We Americans do not greet people the same way Japanese people do, and I think it says a lot about our culture.

A typical greeting for Americans might be “Hi!  How are you?”  “I’m fine, and you?”  “Fine!”  “Nice to meet you”  “Nice to meet you too”  “See you later”.

I’ve noticed Japanese courses would translate this to the following dialogue in Japanese, and actually teach it:

“こんいちわ!お元気ですか?” ”元気です、あなたわお元気ですか?” ”元気です!” ”よろしくお願いします” ”よろしくお願いします” ”さようなら”

These are phrases taken from actual beginner courses I took, through Rosetta stone and otherwise.  These are perfectly valid phrases in Japanese.  They mean exactly what the American conversation said above.  And in this context, the Japanese would never, ever say it.

First off, the Japanese are actually generally mystified by the fact that we say “how are you” and the only really appropriate answer is “fine”.  They wouldn’t normally say that.  Second off, “yoroshiku onegaishimasu” doesn’t mean “nice to meet you”, although many beginner courses teach that it does.  It’s actually far more subtle than that, and I’ll get to that in a moment.  Thirdly, “sayounara” is more of a final farewell than a “see you later”.

The difference between “yoroshiku onegaishimasu” and “hajimemashite” (which actually far more literally, but not literally, means “nice to meet you”) is that the first phrase actually means more “please take care of me in the future”.  And this difference in meaning belies a major cultural difference between how the Americans view interpersonal relationships and how Japanese do.  Americans take a personal interest in the well-being of others on first meeting, even if it’s a purely perfunctory greeting.  Japanese take an interest in what the two parties can do for each other.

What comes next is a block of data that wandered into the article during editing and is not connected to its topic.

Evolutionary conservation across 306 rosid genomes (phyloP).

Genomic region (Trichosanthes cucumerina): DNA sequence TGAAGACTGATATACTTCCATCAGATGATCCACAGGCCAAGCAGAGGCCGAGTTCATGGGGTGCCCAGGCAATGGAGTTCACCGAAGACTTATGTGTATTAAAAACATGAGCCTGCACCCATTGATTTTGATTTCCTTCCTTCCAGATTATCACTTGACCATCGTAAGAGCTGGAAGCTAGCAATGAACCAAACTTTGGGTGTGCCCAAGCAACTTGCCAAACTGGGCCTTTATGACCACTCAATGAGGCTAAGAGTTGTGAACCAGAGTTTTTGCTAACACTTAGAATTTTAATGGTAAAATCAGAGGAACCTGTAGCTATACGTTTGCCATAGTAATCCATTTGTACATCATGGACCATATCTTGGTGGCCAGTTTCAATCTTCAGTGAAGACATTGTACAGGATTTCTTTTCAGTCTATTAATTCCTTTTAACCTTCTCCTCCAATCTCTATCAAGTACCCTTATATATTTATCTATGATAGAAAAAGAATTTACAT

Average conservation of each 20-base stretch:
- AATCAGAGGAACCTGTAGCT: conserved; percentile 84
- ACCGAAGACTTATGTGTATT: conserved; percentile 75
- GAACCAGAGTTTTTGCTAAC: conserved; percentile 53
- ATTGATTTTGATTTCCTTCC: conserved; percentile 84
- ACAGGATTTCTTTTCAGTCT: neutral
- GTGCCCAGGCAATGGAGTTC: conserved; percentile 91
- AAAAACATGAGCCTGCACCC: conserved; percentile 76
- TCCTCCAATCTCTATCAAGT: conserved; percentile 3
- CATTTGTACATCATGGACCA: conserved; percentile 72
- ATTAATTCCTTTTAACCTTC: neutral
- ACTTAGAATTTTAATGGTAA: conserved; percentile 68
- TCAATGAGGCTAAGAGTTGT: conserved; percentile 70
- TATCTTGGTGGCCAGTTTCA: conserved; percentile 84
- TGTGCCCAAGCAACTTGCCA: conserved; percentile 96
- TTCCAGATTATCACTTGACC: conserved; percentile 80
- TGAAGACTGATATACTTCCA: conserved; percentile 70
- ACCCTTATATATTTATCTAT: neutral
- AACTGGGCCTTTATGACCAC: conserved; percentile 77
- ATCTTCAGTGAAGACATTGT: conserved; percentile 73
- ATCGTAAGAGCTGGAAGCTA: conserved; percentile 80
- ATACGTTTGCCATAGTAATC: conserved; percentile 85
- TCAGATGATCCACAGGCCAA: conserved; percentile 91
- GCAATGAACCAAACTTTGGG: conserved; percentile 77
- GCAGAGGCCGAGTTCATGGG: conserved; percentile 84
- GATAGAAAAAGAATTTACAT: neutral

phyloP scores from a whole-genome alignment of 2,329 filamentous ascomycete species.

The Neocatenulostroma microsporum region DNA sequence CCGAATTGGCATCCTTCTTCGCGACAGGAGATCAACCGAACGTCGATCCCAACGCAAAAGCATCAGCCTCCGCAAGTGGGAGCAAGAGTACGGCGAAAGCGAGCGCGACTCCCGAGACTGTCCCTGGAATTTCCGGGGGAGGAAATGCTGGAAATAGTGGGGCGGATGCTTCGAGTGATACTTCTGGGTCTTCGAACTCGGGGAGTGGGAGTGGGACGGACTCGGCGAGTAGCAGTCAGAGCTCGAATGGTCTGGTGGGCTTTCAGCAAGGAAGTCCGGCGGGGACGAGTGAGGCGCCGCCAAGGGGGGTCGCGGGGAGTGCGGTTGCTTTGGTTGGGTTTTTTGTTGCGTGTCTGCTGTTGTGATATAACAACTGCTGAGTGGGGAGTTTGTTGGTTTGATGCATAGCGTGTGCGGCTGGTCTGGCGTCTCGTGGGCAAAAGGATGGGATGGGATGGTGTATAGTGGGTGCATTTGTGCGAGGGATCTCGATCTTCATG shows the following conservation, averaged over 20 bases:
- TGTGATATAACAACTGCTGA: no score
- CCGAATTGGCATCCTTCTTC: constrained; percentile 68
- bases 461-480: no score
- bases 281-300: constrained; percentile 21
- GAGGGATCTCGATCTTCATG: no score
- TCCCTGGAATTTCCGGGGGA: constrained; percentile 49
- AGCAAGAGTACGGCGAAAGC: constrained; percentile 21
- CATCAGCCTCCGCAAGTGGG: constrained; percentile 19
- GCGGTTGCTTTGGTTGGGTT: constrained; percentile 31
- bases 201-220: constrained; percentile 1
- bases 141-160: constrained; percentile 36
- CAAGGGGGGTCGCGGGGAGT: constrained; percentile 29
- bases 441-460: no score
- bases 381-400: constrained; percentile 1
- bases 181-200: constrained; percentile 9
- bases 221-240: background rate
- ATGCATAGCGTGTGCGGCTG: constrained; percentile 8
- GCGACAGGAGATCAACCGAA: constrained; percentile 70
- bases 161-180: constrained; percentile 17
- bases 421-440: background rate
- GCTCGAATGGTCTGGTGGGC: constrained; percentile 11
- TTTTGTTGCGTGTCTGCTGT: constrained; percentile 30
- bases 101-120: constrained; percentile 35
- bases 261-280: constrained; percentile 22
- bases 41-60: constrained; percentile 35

Trying to translate the words specifically without addressing the cultural differences feels, to me, like a great disservice.

Honestly, I really do like the Japanese approach better.  Even since I was a child, I never understood greeting someone with “how are you” when the greeter is entirely uninterested in the answer.  I get that it’s turned into a perfunctory greeting, but I never liked it.  I appreciate that the Japanese get straight to the point:  “I may need you to do something for me in the future, when I do, please take care of me.”  And, to be perfectly honest, I feel a bit cheated that, for the sake of expedience, resources that purport to teach me Japanese are teaching me this useless bit of greeting that will prove to be utterly useless upon first approach to a real Japanese person.

I never respond with “fine”, by the way.  Generally it’s a noncommittal “eeehh” sound accompanied by a wave of the hand.  Even that people here seem to be amused by.  I think “please take care of me in the future” is far more… honest.

What would Japanese actually say?  Well, I’m not 100% certain, but I think it would go a little more like this:

”はじめまして!”  ”はじめまして” ”松本博士です” ”鈴きカノンです” ”よろしくお願いします、松本ーさん””よろしくお願いします、鈴きーさん” ”おやすみなさい” ”おやすみなさい”

But good luck figuring that out from the Rosetta Stones of the world.

Oh well.

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